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Grooming Lessons from a Real Groomer: Pet Psychology
How to have a great human to dog relationship and inter-species respect
Our pets are the perfect companions. They are in tune with our emotions, they love unconditionally, they worry about us when we are gone and they make a celebration out of our return. They eat the same food every day without complaining and they treat you like their God.
If you agreed with everything I said above except treating you like a God, then there is a problem. Lets go over a little dog psychology. Believe it or not, even though our dogs are our best companion next to humans, you cannot treat them like a human! Your pet dog is and always will be a dog; not a human. And he will love and respect you more if you treat him like a dog. Lets do a little role reversal. Think about how you would feel if your dog tried to treat you like a dog instead of a human. You come home and the dog sniffs you all over. (He probably does this already and is makes you uncomfortable, doesn't it?)The dog makes you eat the same food every day in a bowl on the floor. The dog asks you to fetch the paper and pee outside. Doesn't this sound foreign and crazy? Wouldn't you feel awkward and out of place to have the dog making you do dog behavior because he wants to treat you the same as himself, a dog? It is the same when you superimpose human qualities and human rights on your dog. Your dog is not the same as you. When you give a dog human rights you are in denial of how a dog was made to function.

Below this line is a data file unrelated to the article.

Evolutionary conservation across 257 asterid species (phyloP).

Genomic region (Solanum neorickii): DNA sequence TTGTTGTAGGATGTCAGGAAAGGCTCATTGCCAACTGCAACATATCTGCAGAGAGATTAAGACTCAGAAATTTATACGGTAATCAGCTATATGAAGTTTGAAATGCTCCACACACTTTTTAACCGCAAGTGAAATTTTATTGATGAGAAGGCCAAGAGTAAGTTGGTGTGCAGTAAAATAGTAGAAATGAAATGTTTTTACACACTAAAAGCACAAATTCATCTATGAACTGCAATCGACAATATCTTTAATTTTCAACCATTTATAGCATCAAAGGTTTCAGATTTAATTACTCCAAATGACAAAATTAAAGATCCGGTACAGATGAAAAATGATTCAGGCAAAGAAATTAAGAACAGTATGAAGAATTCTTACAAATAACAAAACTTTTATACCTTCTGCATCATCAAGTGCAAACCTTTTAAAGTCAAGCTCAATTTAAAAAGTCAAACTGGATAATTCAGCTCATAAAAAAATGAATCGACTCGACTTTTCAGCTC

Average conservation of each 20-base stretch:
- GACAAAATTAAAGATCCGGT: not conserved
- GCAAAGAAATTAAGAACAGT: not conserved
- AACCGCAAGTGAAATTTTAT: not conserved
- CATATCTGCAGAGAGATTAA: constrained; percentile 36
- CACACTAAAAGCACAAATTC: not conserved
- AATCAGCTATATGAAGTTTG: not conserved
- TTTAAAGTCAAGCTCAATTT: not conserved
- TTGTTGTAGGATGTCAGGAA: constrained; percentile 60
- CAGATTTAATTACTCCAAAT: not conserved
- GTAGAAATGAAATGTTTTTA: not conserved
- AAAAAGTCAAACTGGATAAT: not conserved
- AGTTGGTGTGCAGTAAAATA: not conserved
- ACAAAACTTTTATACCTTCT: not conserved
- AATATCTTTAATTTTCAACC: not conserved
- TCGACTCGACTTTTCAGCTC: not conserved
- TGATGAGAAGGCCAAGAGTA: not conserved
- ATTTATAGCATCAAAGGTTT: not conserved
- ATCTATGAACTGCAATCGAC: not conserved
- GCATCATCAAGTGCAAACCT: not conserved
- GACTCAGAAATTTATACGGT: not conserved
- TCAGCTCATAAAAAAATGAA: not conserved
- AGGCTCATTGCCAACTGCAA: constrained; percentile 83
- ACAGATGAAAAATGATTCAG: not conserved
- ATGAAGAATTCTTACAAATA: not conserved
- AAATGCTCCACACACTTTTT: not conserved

A dog's instinct is to live within a pack with a clear leader who gives orders. Each dog in the pack has a place, as in a hierarchy, or a chain of command like in the military. It is important for the dogs psyche that this structure exists or the dog will feel and act out of place, uncontrolled, wild, try to dominate you with biting or growling, be anxious, nervous and protective of you against other people or animals. It is essential that you are the pack leader, the Alpha, the boss. It's not enough to say you are the Alpha, you have to act it and be it. You must be your dog's God. By that I mean that the dog doesn't challenge you, ignore your orders, beg, dominate you, or destroy your things. A dog who feels a part of a pack with you at the head, is secure, happy and confident. He listens to and obeys the leader without question. He remains calm in new situations and knows his leader will be in control so he doesn’t have to panic or overreact.
The Mommy Syndrome